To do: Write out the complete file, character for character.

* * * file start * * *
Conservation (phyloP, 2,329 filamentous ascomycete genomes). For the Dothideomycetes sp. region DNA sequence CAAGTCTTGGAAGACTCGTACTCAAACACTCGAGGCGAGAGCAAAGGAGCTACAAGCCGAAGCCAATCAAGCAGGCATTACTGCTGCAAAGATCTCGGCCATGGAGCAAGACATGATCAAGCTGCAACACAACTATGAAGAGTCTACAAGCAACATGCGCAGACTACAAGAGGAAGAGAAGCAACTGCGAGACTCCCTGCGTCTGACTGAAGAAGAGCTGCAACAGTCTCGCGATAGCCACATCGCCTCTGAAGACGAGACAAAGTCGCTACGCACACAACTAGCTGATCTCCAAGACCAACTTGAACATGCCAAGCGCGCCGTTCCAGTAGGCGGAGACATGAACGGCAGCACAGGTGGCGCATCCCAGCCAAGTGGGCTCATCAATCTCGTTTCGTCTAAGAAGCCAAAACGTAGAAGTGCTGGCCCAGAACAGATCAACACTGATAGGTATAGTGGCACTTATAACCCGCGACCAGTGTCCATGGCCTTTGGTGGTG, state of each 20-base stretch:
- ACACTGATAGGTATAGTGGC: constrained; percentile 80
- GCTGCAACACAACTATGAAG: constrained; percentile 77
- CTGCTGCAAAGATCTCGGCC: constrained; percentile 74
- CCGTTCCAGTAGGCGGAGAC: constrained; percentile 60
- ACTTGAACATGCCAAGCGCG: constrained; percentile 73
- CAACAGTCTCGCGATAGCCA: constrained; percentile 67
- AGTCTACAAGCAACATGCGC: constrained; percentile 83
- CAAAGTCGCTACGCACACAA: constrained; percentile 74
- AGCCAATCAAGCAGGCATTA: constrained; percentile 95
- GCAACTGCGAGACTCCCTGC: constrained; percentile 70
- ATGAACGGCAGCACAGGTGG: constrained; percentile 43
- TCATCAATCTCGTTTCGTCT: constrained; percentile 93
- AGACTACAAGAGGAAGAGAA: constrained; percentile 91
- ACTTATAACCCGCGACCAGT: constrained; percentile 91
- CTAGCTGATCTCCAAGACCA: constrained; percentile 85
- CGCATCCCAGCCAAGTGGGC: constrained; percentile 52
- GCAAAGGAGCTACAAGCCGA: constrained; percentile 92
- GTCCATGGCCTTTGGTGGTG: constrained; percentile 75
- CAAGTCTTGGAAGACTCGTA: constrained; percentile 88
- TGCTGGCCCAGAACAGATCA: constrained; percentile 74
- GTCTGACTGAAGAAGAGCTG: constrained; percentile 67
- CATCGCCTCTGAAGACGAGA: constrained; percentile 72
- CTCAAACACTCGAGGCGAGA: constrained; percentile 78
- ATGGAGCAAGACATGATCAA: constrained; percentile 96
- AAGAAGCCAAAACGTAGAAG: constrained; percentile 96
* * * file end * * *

Conservation (phyloP, 2,329 filamentous ascomycete genomes). For the Dothideomycetes sp. region DNA sequence CAAGTCTTGGAAGACTCGTACTCAAACACTCGAGGCGAGAGCAAAGGAGCTACAAGCCGAAGCCAATCAAGCAGGCATTACTGCTGCAAAGATCTCGGCCATGGAGCAAGACATGATCAAGCTGCAACACAACTATGAAGAGTCTACAAGCAACATGCGCAGACTACAAGAGGAAGAGAAGCAACTGCGAGACTCCCTGCGTCTGACTGAAGAAGAGCTGCAACAGTCTCGCGATAGCCACATCGCCTCTGAAGACGAGACAAAGTCGCTACGCACACAACTAGCTGATCTCCAAGACCAACTTGAACATGCCAAGCGCGCCGTTCCAGTAGGCGGAGACATGAACGGCAGCACAGGTGGCGCATCCCAGCCAAGTGGGCTCATCAATCTCGTTTCGTCTAAGAAGCCAAAACGTAGAAGTGCTGGCCCAGAACAGATCAACACTGATAGGTATAGTGGCACTTATAACCCGCGACCAGTGTCCATGGCCTTTGGTGGTG, state of each 20-base stretch:
- ACACTGATAGGTATAGTGGC: constrained; percentile 80
- GCTGCAACACAACTATGAAG: constrained; percentile 77
- CTGCTGCAAAGATCTCGGCC: constrained; percentile 74
- CCGTTCCAGTAGGCGGAGAC: constrained; percentile 60
- ACTTGAACATGCCAAGCGCG: constrained; percentile 73
- CAACAGTCTCGCGATAGCCA: constrained; percentile 67
- AGTCTACAAGCAACATGCGC: constrained; percentile 83
- CAAAGTCGCTACGCACACAA: constrained; percentile 74
- AGCCAATCAAGCAGGCATTA: constrained; percentile 95
- GCAACTGCGAGACTCCCTGC: constrained; percentile 70
- ATGAACGGCAGCACAGGTGG: constrained; percentile 43
- TCATCAATCTCGTTTCGTCT: constrained; percentile 93
- AGACTACAAGAGGAAGAGAA: constrained; percentile 91
- ACTTATAACCCGCGACCAGT: constrained; percentile 91
- CTAGCTGATCTCCAAGACCA: constrained; percentile 85
- CGCATCCCAGCCAAGTGGGC: constrained; percentile 52
- GCAAAGGAGCTACAAGCCGA: constrained; percentile 92
- GTCCATGGCCTTTGGTGGTG: constrained; percentile 75
- CAAGTCTTGGAAGACTCGTA: constrained; percentile 88
- TGCTGGCCCAGAACAGATCA: constrained; percentile 74
- GTCTGACTGAAGAAGAGCTG: constrained; percentile 67
- CATCGCCTCTGAAGACGAGA: constrained; percentile 72
- CTCAAACACTCGAGGCGAGA: constrained; percentile 78
- ATGGAGCAAGACATGATCAA: constrained; percentile 96
- AAGAAGCCAAAACGTAGAAG: constrained; percentile 96